Third and last and most important: nearly every speaker stressed the importance of being authentic. It´s not only about representation of minorities (though we had a lot of that), it is about conveying the message that only YOU can convey. As Dr Seuss put it, nobody is you-er than you. Or, as in the enormously inspiring keynote by Bryan Collier: "what makes you awkward is what makes you special". What an empowering message: don't hustle trying to understand what the market wants, or to fit your portfolio to some expected standard - strive instead to bring forward what makes you tick, what interests you, what you find important, your childhood experiences, and so forth. That message really cured me of the impostor syndrome that I sometimes (always!) feel as a career-hopper. The fact that I did not dedicate my whole life to art is, after all, not a weakness as I always thought, but a strength to leverage.
So, in essence, yes: I am happy to have attended and I think it was what I needed right now. I do not think it is possible to put a cost/benefit label to it (like whether it was worth the expense), but if it does not blow a hole in the budget, I would defnitely recommend atttending this or any other of the SCBWI events. Next year, the Tomie DePaola award will be substituted by another award format, and the prize will be attendance to the NY conference - so that may be a way to get the experience without the cost.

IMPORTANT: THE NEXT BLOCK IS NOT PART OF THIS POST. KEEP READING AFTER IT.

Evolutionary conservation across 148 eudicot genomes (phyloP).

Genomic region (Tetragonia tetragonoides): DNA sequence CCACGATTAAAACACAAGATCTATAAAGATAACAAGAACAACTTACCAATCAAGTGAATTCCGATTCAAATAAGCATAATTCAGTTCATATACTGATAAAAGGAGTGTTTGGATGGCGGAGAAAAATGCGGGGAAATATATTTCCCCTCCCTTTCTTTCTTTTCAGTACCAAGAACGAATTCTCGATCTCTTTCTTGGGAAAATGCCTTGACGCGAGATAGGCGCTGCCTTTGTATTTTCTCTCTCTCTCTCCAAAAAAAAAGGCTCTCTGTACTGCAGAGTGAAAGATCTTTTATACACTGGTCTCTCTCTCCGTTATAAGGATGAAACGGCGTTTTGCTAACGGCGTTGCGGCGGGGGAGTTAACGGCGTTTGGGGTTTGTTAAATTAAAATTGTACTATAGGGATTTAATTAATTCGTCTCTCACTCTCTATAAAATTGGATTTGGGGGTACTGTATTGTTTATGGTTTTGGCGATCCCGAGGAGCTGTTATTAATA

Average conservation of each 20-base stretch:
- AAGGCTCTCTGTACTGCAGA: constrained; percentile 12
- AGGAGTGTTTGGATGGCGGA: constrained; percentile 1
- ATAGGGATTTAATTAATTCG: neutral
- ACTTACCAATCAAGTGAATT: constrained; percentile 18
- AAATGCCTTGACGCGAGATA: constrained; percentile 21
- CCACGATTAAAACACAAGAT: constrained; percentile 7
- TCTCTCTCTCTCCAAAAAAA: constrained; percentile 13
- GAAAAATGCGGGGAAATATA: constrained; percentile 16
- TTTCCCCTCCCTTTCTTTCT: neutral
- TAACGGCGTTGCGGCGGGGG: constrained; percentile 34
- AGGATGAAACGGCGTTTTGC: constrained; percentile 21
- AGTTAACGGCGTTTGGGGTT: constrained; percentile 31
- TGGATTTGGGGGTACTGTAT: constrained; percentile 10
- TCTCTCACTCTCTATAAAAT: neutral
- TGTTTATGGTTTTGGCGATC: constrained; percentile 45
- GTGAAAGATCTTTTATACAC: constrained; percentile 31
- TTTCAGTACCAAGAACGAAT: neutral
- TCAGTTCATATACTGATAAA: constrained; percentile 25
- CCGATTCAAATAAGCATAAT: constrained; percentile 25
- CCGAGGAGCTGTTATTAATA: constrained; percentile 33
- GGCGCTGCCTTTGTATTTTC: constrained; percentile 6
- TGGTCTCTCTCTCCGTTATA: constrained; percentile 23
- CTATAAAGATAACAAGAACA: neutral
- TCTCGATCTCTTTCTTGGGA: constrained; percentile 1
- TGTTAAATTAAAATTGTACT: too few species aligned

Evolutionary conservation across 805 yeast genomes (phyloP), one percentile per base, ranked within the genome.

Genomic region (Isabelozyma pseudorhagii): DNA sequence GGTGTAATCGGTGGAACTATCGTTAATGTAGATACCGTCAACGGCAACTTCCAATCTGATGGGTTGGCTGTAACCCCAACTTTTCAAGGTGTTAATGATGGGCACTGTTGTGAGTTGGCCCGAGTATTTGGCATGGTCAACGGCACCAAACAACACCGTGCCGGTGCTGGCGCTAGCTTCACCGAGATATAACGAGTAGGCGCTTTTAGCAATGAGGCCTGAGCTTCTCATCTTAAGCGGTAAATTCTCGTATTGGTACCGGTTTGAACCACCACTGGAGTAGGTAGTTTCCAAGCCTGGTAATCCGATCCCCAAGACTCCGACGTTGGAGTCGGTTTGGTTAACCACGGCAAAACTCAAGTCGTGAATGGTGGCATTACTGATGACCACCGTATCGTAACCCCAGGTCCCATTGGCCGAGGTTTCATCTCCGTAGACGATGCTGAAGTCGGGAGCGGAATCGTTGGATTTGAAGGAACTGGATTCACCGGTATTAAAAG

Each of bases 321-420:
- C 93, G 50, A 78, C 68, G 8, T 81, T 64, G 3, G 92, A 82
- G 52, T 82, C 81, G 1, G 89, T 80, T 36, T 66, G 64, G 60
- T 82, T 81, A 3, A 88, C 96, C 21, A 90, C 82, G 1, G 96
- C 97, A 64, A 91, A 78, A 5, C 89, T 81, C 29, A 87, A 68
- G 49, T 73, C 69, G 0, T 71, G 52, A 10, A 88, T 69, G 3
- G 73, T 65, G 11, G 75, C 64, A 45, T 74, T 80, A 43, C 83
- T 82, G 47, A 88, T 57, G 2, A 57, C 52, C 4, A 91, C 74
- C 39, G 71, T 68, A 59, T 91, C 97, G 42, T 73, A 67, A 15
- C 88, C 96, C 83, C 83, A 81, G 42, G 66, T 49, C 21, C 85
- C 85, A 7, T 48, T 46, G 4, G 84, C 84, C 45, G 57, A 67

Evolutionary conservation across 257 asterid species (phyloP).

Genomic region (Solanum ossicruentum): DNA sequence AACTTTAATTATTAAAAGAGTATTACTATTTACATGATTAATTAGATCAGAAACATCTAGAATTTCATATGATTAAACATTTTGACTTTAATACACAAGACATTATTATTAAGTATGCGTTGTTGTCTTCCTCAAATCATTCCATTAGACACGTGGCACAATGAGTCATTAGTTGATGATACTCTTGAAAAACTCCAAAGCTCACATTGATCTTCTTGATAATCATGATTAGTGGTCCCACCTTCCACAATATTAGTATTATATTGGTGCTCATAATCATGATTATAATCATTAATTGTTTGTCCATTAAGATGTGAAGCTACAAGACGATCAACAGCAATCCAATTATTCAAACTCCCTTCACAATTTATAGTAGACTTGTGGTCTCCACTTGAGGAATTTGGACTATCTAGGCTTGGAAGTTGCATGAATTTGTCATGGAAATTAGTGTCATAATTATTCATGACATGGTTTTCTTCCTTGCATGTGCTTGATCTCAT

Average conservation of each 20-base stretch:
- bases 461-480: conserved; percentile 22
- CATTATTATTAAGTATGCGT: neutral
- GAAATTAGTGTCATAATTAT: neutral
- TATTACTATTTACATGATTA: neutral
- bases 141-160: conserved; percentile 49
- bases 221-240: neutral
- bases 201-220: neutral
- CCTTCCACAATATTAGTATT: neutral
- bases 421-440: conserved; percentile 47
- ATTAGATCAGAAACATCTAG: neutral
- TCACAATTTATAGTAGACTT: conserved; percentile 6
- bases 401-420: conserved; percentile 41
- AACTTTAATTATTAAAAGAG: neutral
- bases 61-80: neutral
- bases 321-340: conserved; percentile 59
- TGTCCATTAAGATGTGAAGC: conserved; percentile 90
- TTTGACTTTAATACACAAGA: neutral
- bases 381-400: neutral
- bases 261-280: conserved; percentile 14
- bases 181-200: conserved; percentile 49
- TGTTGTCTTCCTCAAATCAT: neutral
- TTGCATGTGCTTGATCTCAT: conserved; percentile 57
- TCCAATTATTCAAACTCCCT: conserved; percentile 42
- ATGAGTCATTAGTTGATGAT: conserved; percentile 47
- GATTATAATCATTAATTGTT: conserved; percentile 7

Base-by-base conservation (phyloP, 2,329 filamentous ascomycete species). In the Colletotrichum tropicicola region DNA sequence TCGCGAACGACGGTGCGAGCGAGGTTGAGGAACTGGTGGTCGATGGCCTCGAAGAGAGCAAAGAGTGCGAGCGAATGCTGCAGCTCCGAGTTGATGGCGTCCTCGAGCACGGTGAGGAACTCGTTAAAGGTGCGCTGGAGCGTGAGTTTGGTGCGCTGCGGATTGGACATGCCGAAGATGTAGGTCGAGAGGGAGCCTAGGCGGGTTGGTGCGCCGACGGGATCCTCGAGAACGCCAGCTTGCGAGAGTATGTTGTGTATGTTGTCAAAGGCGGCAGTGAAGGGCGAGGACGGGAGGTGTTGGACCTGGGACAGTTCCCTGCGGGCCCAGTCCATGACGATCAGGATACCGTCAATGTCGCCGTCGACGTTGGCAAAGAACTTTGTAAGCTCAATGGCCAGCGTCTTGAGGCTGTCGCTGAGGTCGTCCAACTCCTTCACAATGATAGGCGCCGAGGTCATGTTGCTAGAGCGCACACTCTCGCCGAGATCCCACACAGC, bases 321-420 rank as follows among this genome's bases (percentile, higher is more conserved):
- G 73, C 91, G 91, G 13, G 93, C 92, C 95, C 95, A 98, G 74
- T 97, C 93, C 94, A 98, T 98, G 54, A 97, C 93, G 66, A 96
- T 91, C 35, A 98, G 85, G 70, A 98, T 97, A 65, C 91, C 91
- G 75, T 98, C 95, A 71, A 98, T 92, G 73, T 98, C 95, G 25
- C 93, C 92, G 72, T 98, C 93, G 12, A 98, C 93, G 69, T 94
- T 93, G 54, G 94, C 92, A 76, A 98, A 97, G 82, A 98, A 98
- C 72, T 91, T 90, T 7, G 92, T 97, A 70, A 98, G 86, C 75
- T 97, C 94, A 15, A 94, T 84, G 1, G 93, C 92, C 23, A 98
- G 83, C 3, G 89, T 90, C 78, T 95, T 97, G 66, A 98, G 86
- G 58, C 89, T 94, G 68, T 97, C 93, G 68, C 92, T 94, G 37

Continuing to experiment - and doing scary things.
I am doing mini-series of three illustrations for my Instagram channel. This week it will be socks monsters. The background came in by a lucky accident, and now I quite like it - but I am wondering if it is too much or just, scarily, the right thing for this piece.
Your intended setup is great to study, learn, put together a portfolio and get familiar with digital painting in all its facets. It is probably not enough if you're doing professional work for a client - specifically for publishers.
It would be enough if not for a couple of "small" things. One is that iOS does not support CYMK. According to forums, there are some workarounds, but I've never tried them and they seem pretty complicated or the setups do not translate reliably. As of today, when I work on the iPad I need to transfer everything to my computer and convert to CYMK in Photoshop (with all the headache that that causes) to be able to send files to spec.
Another very annoying thing is file management. I think I would go bonkers if I had to manage all the files that go into a book project from start to finish on an iPad. I also use heavily InDesign to package files for review and to do layout tests, and that would be quite difficult in systems other than Adobe.